(ERGO) – Life was good for Mohamud Ahmed – he had livestock and a small farm, and his family was prospering in their village in southern Somalia’s Lower Shabelle region, until conflict tore everything apart.
Mohamud Ahmed’s family reached Bangala displacement camp in Deynile district of Mogadishu on 2 March, after fleeing their home in Yaqbariweyne, in Wanlaweyn district.
They are now surviving on one meal a day that is delivered by the IDP authorities, who collect contributions from among the camp’s 400 longer established residents.
“We have been getting tea and rice boiled in water from the camp chairlady for the past few days. Our biggest worry is the uncertainty of how long this food distribution will continue,” said Mohamud.
Mohamud and his family are among a wave of an estimated 500 families displaced by a fresh upsurge in fighting in the villages of Yaqbariweyne, Jirakullow and Abdigurey in Wanlaweyn district, who have arrived almost empty handed in IDP camps in Deynile and Kahda districts of Benadir region.
He said they had no shelter in the camp and were sleeping outside on pieces of cardboard they use as mats.
Mohamud said he and his wife and two children, as well as other newly arrived families, were eating one meal a day that is collected by the camp authorities from donations by some of the 400 existing residents.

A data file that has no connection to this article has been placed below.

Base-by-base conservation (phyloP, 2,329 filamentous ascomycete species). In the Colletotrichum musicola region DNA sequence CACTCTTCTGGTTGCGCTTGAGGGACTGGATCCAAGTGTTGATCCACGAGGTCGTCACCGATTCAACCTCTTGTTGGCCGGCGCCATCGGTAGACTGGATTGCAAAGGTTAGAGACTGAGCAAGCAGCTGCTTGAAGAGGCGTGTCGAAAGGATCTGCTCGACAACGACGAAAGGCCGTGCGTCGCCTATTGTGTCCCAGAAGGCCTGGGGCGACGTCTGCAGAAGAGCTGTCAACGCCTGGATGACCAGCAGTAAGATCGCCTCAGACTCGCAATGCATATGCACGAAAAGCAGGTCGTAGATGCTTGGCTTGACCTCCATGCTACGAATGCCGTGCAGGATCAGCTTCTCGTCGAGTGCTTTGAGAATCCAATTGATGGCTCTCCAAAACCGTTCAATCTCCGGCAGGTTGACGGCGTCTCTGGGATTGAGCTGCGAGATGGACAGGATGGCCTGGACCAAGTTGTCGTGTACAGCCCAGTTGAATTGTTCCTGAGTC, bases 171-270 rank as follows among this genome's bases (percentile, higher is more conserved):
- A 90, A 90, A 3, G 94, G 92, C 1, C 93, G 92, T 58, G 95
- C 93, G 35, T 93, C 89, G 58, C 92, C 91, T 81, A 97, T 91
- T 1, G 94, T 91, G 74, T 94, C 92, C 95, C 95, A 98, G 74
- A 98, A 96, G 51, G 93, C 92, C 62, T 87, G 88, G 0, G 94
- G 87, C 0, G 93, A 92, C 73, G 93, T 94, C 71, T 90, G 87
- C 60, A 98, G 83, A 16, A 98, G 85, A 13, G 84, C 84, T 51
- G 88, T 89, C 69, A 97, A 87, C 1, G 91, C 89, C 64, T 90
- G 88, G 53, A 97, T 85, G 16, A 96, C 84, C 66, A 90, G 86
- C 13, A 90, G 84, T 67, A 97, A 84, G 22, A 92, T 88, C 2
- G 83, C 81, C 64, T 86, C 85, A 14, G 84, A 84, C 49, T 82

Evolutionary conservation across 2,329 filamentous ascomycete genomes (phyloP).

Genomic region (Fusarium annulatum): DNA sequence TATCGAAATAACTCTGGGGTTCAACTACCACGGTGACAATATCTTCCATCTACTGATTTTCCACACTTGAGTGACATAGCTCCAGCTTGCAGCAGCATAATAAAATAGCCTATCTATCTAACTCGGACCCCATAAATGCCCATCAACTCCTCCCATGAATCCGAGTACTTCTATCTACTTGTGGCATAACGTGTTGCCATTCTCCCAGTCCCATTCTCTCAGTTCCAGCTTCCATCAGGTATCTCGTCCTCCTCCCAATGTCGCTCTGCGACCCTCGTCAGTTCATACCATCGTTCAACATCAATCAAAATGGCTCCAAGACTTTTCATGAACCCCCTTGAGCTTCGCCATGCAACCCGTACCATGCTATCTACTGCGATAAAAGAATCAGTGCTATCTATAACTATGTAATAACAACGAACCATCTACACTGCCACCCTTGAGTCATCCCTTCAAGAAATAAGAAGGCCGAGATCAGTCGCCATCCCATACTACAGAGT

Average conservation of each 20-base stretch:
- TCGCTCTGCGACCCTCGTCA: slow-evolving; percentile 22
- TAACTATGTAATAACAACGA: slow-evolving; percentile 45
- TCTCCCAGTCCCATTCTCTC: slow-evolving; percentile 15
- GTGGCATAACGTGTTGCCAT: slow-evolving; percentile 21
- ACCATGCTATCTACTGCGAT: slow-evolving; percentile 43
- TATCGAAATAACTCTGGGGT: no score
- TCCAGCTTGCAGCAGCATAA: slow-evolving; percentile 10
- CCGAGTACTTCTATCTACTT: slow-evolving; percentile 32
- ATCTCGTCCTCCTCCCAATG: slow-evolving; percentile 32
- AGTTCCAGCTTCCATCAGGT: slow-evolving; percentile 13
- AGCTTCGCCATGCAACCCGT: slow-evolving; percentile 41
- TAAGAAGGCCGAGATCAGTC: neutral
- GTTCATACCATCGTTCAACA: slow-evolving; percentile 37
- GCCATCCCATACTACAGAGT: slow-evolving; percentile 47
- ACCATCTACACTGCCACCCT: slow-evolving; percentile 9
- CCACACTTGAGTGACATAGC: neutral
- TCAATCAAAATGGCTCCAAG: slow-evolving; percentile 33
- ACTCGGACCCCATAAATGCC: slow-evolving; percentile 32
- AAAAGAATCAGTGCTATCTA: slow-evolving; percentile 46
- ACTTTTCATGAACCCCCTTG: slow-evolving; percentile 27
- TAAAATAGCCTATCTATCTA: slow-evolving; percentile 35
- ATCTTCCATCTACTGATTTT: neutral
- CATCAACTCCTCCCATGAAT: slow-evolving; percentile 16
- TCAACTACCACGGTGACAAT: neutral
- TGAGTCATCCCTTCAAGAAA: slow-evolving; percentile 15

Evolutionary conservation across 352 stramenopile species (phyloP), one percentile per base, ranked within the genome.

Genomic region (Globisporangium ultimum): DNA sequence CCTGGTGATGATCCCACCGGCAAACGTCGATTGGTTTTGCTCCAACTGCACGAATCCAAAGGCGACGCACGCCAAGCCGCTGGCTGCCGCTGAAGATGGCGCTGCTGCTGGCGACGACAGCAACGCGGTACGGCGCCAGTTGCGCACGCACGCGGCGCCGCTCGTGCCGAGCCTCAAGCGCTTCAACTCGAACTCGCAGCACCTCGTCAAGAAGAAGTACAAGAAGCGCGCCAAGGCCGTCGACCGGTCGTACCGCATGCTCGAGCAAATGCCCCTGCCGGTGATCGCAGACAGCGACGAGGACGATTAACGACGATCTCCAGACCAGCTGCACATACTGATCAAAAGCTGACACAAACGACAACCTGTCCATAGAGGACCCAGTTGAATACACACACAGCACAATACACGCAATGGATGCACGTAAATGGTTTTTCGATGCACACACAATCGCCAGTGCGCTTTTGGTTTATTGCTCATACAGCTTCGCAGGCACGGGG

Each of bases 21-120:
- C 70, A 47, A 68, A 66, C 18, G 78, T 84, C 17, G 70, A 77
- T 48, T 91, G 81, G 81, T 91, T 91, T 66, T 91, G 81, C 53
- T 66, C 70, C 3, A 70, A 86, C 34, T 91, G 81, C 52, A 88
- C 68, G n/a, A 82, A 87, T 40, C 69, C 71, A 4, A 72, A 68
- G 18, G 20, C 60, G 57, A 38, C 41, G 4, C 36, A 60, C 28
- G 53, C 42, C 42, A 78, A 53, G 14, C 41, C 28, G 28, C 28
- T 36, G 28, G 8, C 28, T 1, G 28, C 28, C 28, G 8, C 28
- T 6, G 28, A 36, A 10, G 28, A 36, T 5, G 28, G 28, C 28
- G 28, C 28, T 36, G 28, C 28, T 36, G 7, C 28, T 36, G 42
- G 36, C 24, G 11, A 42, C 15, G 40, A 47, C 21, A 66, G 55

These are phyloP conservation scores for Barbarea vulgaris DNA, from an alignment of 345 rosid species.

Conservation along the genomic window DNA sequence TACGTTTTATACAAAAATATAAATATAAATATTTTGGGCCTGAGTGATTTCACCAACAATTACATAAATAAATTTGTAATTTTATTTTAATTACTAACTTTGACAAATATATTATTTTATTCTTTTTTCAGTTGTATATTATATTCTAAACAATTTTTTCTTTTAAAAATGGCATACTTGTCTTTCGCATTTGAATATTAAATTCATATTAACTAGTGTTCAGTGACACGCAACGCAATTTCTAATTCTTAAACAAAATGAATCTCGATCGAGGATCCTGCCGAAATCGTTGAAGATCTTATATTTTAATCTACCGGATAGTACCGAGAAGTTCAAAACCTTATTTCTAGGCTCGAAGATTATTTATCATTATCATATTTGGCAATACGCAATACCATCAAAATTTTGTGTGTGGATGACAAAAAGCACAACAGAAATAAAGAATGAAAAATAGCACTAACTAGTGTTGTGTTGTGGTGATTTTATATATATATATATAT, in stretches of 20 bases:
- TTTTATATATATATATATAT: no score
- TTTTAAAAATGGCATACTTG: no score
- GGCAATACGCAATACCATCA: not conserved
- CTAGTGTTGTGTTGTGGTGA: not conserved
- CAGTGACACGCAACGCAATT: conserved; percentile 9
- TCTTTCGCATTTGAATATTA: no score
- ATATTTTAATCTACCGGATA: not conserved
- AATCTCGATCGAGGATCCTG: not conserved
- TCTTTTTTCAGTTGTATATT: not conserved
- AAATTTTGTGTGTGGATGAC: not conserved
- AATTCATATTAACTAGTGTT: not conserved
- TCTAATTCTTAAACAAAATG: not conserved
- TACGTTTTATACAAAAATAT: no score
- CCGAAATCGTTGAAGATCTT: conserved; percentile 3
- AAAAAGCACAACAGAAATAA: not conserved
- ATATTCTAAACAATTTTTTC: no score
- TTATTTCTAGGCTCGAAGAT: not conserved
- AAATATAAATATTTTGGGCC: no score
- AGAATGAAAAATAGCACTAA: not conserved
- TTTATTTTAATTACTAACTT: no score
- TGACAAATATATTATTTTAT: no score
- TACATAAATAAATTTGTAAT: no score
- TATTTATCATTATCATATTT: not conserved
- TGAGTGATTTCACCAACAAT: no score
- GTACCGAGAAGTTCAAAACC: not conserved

“I was a wealthy man before the conflict erupted,” Mohamed told Radio Ergo.
“My house was attacked twice by armed men, my farm was torched, and my livestock were looted, which forced me to flee.”
Before being displaced by the conflict in his area, Mohamud’s family earned a living from the sale of milk from their two cows and 10 goats. He sold the milk in Marka town, earning three and a half dollars a day. He also had a small farm growing sesame and beans that he used to sell and was buying more livestock with the profits.
The area has been experiencing ongoing conflict between rival clans in the past years, but the current conflict pits the local clans against Al-Shabab forces. Fighting erupted in early January.
There are hundreds of other families whose lives have been disrupted and forced to flee their homes and property.
Kaltun Ali Yusuf and her family of seven arrived in Bangala IDP camp on 1 March, after fleeing Jirakullow, where she had two houses, 10 goats, a shop, and a restaurant.
She was earning 100,000 Somali shillings a day in profits from her businesses.
“We lived a good life in Jirakullow. My son’s wife cooked food in the restaurant, which we sold to customers,” said Kaltun, who fled with her children after a neighbouring village was torched by the warring sides.
These families had previously weathered and survived numerous challenges including water shortages and invasions by desert locusts that decimated their crops. They had managed to keep going until it was no longer possible to stay because of the intensifying conflict around them.